When people land on your website, they do a quick glance around your site, and unless the thing they are looking for is not only glaring them in the face, it is surrounded by spotlights and a herd of dancing wildebeest, then they hit the back button and disappear into the distance.

People generally give your website copy the once over scan and then flick back to read more closely key bits that grab their eye.

This means your layout is just as important as your words, which is why you need to:

  • Break up text with headlines and sub-headlines.
  • Use bullet points.
  • Add in visual elements such as photos, different font sizes, lines, etc. to break up the text. (Yes, writing for the web is as much about the visual bits as the word bits).

Check out our bulletproof copywriting formula or how to write about yourself if you can’t write if you are struggling with how to write the first draft.

Web copy checklist icon.

Web Copy Checklist

  1. Write in short sentences & paragraphs.
  2. Use conversational words.
  3. Write in active voice and not passive voice.
  4. Use correct grammar & spelling.
  5. Write like your brand speaks. Are you calm and measured, or bubbly and outgoing?
  6. Use headlines and sub-headlines for readability.
  7. Be consistent with headlines throughout: All title case or sentence case.
  8. Ensure the page titles and headlines accurately reflect the content.
  9. Use bullet points to highlight key concepts.
  10. Write about the reader and not you. Refer to “you” and not “I/we/my”.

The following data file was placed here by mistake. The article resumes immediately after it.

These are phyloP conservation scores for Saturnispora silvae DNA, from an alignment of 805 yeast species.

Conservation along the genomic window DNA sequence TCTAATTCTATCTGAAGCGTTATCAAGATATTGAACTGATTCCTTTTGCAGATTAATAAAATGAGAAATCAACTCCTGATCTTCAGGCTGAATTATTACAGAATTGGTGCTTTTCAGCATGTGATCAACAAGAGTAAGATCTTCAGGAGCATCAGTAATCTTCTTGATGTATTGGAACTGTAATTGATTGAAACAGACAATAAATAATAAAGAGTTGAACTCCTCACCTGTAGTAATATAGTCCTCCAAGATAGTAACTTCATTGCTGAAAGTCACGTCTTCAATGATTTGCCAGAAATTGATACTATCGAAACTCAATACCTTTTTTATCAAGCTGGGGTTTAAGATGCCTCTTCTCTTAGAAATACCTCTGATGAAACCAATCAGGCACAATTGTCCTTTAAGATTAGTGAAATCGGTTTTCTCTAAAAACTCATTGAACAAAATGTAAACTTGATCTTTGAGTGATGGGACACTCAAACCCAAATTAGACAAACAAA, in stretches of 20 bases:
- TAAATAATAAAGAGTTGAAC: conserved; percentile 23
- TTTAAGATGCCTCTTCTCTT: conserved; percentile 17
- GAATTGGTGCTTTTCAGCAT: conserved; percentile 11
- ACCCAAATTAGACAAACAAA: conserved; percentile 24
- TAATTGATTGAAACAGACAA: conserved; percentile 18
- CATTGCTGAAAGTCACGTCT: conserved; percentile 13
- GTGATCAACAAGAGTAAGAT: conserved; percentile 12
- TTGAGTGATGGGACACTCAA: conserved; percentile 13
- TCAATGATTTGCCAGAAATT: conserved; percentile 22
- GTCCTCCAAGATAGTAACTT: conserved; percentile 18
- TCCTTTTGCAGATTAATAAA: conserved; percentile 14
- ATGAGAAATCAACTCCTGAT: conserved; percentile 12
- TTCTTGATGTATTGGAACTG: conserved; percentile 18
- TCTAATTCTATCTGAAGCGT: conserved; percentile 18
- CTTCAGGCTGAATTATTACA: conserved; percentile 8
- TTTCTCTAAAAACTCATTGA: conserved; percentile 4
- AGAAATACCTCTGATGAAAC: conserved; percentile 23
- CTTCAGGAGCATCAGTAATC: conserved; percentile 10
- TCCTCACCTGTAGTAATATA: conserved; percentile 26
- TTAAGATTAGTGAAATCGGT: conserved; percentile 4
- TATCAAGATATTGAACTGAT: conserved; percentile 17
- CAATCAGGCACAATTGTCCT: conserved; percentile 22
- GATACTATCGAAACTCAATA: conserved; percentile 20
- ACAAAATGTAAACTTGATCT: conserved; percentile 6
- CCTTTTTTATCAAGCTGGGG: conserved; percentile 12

11. Have a logical flow of ideas.
  12. Include sentences or words to help transition between sections.
  13. Add visual elements to highlight concepts.
  14. Don’t use jargon if you can avoid it and explain it if there is no other choice.
  15. Be ethical and authentic.
  16. End with a call to action.

Last Thoughts

Web copywriting is all about making it easy for your potential clients to find you, and then to demonstrate that you know and understand them and their needs.

It is all about helping them see the match between what you offer and what they are looking for, and then guiding them to the next logical steps.

Web copywriting, when done well, is an experience of empathy put into words. When you genuinely get where someone is coming from, they are more likely to see themselves as a match for your business.

Ingrid Moyle

Ingrid Moyle (BA - Psych/Industrial Relations) is the Chief Web Wizard at Heart Harmony Communications. A self-confessed multipotentialite, Ingrid shamelessly blends her passions of human resources, psychology, web design and copywriting. When not hardwired to her computer, she quests for the perfect coffee while chasing virtual reality creatures across the backstreets of Brisbane.